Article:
Reconstructing Portrait of a Large Dog (Dingo)

As an intern at RMG for four months I was given an unusual project. Working in the conservation department, I was tasked with producing a replica of Stubbs’s Dingo, using a poorly understood and eccentric wax painting technique. In preparation I carefully studied the pantings acquired by the museum in 2013, Portrait of a Large Dog (Dingo) and The Kangouro from New Holland, both painted in 1772.

Scientific analysis carried out by the National Gallery, London indicated these paintings to be almost purely beeswax rather than the traditional oil paint, a fact that is surprisingly difficult to discern by eye. My project as an intern was to attempt to understand, on a practical level, the way that Stubbs may have used wax as a paint medium.

Stubbs, a prominent late eighteenth century painter noted for his paintings of horses, was commissioned for the task of producing the first Western paintings of Australian animals. The paintings were informed by artifacts produced by Cook’s expedition to the Pacific in 1768-71 on the Endeavour.

In the case of The Kangouro from New Holland, Stubbs was able to either inflate or stuff the skin of a kangaroo, which was brought back to England, in order to gain an understanding of the form and three-dimensionality of the animal. However, Portrait of a Large Dog (Dingo) was created merely from verbal descriptions of a brief sighting of a dingo.

The major difficulty for me was Stubbs’s resolute avoidance of any type of documentation; he appears not to have kept any notebooks or records of his methods and materials. In the absence of Stubbs’s own words, my most valuable source of information were the mid to late eighteenth century treatises discussing wax painting.

Stubbs clearly wasn’t alone in his interest in beeswax. The seminal treatise was by the Comte de Caylus in 1755. Caylus interpreted the writings of Pliny the Elder, the Roman author who briefly discussed artists’ use of wax and heat (a combination referred to as encaustic painting). For Caylus, this was a discovery of the technique of the ancients, and he longed for eighteenth century painters to return to this medium that appeared so durable and vibrant.

Caylus spurred on a bout of other references to encaustic painting; letters and treatises appeared in England shortly after, and chapters were written in artist handbooks. This surge fitted in to an overarching desire for experimentation prevalent among artists at this time.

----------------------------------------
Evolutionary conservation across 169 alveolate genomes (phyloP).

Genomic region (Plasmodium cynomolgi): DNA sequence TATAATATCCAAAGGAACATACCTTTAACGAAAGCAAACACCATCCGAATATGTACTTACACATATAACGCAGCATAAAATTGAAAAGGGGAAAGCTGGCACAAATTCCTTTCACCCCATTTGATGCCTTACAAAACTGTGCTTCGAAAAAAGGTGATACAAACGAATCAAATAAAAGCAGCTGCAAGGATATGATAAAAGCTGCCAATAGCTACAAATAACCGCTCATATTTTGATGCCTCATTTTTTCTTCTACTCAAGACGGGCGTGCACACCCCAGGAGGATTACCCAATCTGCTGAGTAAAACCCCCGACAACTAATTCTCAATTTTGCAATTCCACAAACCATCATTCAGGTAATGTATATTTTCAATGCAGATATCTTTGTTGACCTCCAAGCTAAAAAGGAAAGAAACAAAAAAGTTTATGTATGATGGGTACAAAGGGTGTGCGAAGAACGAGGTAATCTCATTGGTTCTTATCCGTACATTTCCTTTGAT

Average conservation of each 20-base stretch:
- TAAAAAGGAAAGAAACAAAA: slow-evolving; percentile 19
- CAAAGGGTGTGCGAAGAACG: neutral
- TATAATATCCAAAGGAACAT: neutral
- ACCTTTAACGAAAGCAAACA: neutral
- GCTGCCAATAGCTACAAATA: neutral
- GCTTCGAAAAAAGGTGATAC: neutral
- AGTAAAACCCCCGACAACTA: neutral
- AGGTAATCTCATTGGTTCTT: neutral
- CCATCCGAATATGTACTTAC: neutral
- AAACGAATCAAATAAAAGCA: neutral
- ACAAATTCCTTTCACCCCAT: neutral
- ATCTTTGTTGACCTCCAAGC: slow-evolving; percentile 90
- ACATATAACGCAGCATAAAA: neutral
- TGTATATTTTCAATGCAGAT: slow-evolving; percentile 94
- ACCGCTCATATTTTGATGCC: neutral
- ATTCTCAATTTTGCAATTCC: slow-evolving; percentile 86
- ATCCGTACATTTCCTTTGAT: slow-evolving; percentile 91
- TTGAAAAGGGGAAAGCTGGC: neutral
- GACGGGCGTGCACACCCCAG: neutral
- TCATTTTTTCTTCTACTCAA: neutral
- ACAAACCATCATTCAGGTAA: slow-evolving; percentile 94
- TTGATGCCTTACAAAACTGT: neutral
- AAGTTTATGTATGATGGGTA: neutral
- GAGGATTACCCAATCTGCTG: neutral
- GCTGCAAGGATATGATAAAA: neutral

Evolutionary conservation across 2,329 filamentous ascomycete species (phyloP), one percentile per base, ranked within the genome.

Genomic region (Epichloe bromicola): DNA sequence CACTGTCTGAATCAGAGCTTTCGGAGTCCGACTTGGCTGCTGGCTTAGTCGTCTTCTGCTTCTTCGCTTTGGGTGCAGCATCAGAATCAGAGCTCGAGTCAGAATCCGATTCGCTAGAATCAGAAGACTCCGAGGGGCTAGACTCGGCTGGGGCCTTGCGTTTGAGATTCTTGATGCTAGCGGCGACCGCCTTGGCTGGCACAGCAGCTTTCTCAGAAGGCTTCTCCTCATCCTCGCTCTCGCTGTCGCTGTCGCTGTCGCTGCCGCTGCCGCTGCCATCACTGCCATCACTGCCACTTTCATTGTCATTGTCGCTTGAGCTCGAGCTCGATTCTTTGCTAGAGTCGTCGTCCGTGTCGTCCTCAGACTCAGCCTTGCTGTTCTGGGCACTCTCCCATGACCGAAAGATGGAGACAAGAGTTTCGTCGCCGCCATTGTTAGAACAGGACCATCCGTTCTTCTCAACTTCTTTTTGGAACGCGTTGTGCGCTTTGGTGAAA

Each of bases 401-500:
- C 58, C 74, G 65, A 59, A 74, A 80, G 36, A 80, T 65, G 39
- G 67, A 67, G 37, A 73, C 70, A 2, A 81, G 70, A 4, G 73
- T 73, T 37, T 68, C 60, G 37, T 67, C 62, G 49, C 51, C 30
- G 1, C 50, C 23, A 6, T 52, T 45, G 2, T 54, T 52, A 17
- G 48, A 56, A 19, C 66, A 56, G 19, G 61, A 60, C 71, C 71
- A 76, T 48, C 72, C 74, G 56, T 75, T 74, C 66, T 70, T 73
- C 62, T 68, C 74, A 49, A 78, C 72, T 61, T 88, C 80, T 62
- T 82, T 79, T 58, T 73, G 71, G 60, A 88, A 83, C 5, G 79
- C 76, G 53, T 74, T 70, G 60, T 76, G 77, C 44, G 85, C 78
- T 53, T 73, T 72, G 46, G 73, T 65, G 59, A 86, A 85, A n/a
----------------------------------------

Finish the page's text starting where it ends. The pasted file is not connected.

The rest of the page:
I compiled the recipes and methods discussed in the treatises and tested each of them, assessing their working properties and aesthetic qualities. The infusion method was decided upon as the most suitable technique. The technique involves rubbing wax into the panel, then dusting the surface with fine chalk. Dry pigments are mixed with water, which you can then paint over the surface, despite the wax layer’s natural resistance to water-based materials. On completion of the painting, the treatises describe holding the painting close to a fire, to melt the underlying layer of wax (for this part, I used a hot air gun). The wax then infuses and binds the pigment and once cooled, the painting is set. On testing this method, it was found to have very fluid working properties and could be applied in multiple layers – a characteristic of the paint layers on Stubbs’s painting.

I tested out another method, which involves melting wax with a solvent and mixing in pigment to paint out, but I found it to be much more difficult to brush out and it could not easily be built up in layers.

In order to ensure an accurate copy of the dingo, I squared up an image of the painting and strung a grid system of thread over the panel. The surface of the preparation layer was lightly dusted with chalk, and a wash-like underlayer was painted on using earth pigments bound in water.

After infusing this layer, this same process was repeated until the image of the dingo had been built up. My greatest difficulty with this technique was predicting the colour change that occurs after heating up the wax, as it often goes much darker.

The figure of the dingo was brought to a stage of relative completion before moving onto the background, as Stubbs often worked in this way. On Stubbs’s Dingo, brushstrokes of the background colour are visibly skimming over the outline of the figure of the dingo, indicating he applied the background second.

We still can’t be sure how Stubbs painted with wax. While the decisions made in this project were based on contemporary treatises, practical assessments of the various methods of wax painting and comparisons with the appearance of Portrait of a Large Dog (Dingo), it would never be possible to arrive at a definitive answer to this question. However, this was a wonderful opportunity to not only attempt to understand the material of wax better, but also to try to fathom the way Stubbs may have worked and follow how he may have made his decisions.